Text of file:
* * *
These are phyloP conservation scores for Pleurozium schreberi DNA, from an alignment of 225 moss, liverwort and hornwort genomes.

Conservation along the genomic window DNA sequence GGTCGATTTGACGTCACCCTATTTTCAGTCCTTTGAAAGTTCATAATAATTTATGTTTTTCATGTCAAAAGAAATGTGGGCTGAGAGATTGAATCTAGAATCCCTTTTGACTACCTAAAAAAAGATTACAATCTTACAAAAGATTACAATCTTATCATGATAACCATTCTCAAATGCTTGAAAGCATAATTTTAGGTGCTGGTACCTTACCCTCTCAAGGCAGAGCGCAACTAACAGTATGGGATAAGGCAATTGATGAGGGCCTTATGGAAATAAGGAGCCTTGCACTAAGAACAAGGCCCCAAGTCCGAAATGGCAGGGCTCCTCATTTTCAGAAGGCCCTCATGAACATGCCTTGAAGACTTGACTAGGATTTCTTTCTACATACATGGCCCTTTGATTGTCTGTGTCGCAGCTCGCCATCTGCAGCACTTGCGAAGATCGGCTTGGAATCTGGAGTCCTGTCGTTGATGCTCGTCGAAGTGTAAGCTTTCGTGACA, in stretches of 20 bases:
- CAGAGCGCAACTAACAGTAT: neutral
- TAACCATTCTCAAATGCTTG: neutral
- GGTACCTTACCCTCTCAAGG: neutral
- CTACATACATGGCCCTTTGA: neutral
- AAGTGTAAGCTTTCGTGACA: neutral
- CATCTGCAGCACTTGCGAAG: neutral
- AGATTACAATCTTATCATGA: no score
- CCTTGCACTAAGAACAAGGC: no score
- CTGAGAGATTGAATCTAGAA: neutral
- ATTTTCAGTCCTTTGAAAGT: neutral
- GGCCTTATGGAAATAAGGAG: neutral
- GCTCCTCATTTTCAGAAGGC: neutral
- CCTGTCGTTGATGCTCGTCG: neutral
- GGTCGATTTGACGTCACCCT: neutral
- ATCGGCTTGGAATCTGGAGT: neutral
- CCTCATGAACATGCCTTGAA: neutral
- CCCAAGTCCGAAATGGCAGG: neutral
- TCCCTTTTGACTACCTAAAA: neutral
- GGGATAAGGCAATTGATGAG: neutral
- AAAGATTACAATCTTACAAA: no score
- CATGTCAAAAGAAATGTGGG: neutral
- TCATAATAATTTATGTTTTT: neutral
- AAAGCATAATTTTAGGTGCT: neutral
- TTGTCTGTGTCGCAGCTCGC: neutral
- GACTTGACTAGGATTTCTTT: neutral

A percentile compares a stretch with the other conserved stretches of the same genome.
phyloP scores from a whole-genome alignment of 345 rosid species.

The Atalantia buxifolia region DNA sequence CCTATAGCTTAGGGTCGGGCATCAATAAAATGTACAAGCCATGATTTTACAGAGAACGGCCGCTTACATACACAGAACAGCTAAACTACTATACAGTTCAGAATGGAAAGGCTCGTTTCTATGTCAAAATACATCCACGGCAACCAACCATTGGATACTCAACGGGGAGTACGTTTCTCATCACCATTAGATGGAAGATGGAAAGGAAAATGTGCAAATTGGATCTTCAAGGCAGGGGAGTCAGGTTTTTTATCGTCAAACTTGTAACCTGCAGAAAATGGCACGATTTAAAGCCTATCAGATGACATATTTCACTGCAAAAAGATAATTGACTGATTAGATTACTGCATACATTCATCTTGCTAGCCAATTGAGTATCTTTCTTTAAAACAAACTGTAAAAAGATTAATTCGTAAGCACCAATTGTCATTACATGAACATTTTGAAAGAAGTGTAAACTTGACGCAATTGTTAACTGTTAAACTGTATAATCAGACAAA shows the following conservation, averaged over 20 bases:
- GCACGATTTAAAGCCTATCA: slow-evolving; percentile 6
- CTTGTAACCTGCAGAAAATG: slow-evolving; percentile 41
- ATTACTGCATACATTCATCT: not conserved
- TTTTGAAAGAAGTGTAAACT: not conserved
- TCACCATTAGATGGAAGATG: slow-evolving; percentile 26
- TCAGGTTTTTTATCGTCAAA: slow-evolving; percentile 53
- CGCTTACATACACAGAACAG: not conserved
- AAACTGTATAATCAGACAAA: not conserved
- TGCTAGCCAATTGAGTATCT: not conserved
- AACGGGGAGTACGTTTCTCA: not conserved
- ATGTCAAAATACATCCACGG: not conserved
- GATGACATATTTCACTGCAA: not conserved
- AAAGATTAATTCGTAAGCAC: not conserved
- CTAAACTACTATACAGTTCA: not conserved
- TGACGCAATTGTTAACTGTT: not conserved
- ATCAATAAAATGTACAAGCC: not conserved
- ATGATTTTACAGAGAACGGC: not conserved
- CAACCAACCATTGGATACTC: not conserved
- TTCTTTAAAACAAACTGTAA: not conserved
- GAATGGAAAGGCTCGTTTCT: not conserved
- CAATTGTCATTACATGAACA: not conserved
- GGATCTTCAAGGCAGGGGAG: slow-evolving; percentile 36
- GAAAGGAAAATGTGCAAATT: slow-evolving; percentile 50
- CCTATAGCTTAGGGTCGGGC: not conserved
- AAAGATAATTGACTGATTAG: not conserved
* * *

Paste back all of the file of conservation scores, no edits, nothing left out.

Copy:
These are phyloP conservation scores for Pleurozium schreberi DNA, from an alignment of 225 moss, liverwort and hornwort genomes.

Conservation along the genomic window DNA sequence GGTCGATTTGACGTCACCCTATTTTCAGTCCTTTGAAAGTTCATAATAATTTATGTTTTTCATGTCAAAAGAAATGTGGGCTGAGAGATTGAATCTAGAATCCCTTTTGACTACCTAAAAAAAGATTACAATCTTACAAAAGATTACAATCTTATCATGATAACCATTCTCAAATGCTTGAAAGCATAATTTTAGGTGCTGGTACCTTACCCTCTCAAGGCAGAGCGCAACTAACAGTATGGGATAAGGCAATTGATGAGGGCCTTATGGAAATAAGGAGCCTTGCACTAAGAACAAGGCCCCAAGTCCGAAATGGCAGGGCTCCTCATTTTCAGAAGGCCCTCATGAACATGCCTTGAAGACTTGACTAGGATTTCTTTCTACATACATGGCCCTTTGATTGTCTGTGTCGCAGCTCGCCATCTGCAGCACTTGCGAAGATCGGCTTGGAATCTGGAGTCCTGTCGTTGATGCTCGTCGAAGTGTAAGCTTTCGTGACA, in stretches of 20 bases:
- CAGAGCGCAACTAACAGTAT: neutral
- TAACCATTCTCAAATGCTTG: neutral
- GGTACCTTACCCTCTCAAGG: neutral
- CTACATACATGGCCCTTTGA: neutral
- AAGTGTAAGCTTTCGTGACA: neutral
- CATCTGCAGCACTTGCGAAG: neutral
- AGATTACAATCTTATCATGA: no score
- CCTTGCACTAAGAACAAGGC: no score
- CTGAGAGATTGAATCTAGAA: neutral
- ATTTTCAGTCCTTTGAAAGT: neutral
- GGCCTTATGGAAATAAGGAG: neutral
- GCTCCTCATTTTCAGAAGGC: neutral
- CCTGTCGTTGATGCTCGTCG: neutral
- GGTCGATTTGACGTCACCCT: neutral
- ATCGGCTTGGAATCTGGAGT: neutral
- CCTCATGAACATGCCTTGAA: neutral
- CCCAAGTCCGAAATGGCAGG: neutral
- TCCCTTTTGACTACCTAAAA: neutral
- GGGATAAGGCAATTGATGAG: neutral
- AAAGATTACAATCTTACAAA: no score
- CATGTCAAAAGAAATGTGGG: neutral
- TCATAATAATTTATGTTTTT: neutral
- AAAGCATAATTTTAGGTGCT: neutral
- TTGTCTGTGTCGCAGCTCGC: neutral
- GACTTGACTAGGATTTCTTT: neutral

A percentile compares a stretch with the other conserved stretches of the same genome.
phyloP scores from a whole-genome alignment of 345 rosid species.

The Atalantia buxifolia region DNA sequence CCTATAGCTTAGGGTCGGGCATCAATAAAATGTACAAGCCATGATTTTACAGAGAACGGCCGCTTACATACACAGAACAGCTAAACTACTATACAGTTCAGAATGGAAAGGCTCGTTTCTATGTCAAAATACATCCACGGCAACCAACCATTGGATACTCAACGGGGAGTACGTTTCTCATCACCATTAGATGGAAGATGGAAAGGAAAATGTGCAAATTGGATCTTCAAGGCAGGGGAGTCAGGTTTTTTATCGTCAAACTTGTAACCTGCAGAAAATGGCACGATTTAAAGCCTATCAGATGACATATTTCACTGCAAAAAGATAATTGACTGATTAGATTACTGCATACATTCATCTTGCTAGCCAATTGAGTATCTTTCTTTAAAACAAACTGTAAAAAGATTAATTCGTAAGCACCAATTGTCATTACATGAACATTTTGAAAGAAGTGTAAACTTGACGCAATTGTTAACTGTTAAACTGTATAATCAGACAAA shows the following conservation, averaged over 20 bases:
- GCACGATTTAAAGCCTATCA: slow-evolving; percentile 6
- CTTGTAACCTGCAGAAAATG: slow-evolving; percentile 41
- ATTACTGCATACATTCATCT: not conserved
- TTTTGAAAGAAGTGTAAACT: not conserved
- TCACCATTAGATGGAAGATG: slow-evolving; percentile 26
- TCAGGTTTTTTATCGTCAAA: slow-evolving; percentile 53
- CGCTTACATACACAGAACAG: not conserved
- AAACTGTATAATCAGACAAA: not conserved
- TGCTAGCCAATTGAGTATCT: not conserved
- AACGGGGAGTACGTTTCTCA: not conserved
- ATGTCAAAATACATCCACGG: not conserved
- GATGACATATTTCACTGCAA: not conserved
- AAAGATTAATTCGTAAGCAC: not conserved
- CTAAACTACTATACAGTTCA: not conserved
- TGACGCAATTGTTAACTGTT: not conserved
- ATCAATAAAATGTACAAGCC: not conserved
- ATGATTTTACAGAGAACGGC: not conserved
- CAACCAACCATTGGATACTC: not conserved
- TTCTTTAAAACAAACTGTAA: not conserved
- GAATGGAAAGGCTCGTTTCT: not conserved
- CAATTGTCATTACATGAACA: not conserved
- GGATCTTCAAGGCAGGGGAG: slow-evolving; percentile 36
- GAAAGGAAAATGTGCAAATT: slow-evolving; percentile 50
- CCTATAGCTTAGGGTCGGGC: not conserved
- AAAGATAATTGACTGATTAG: not conserved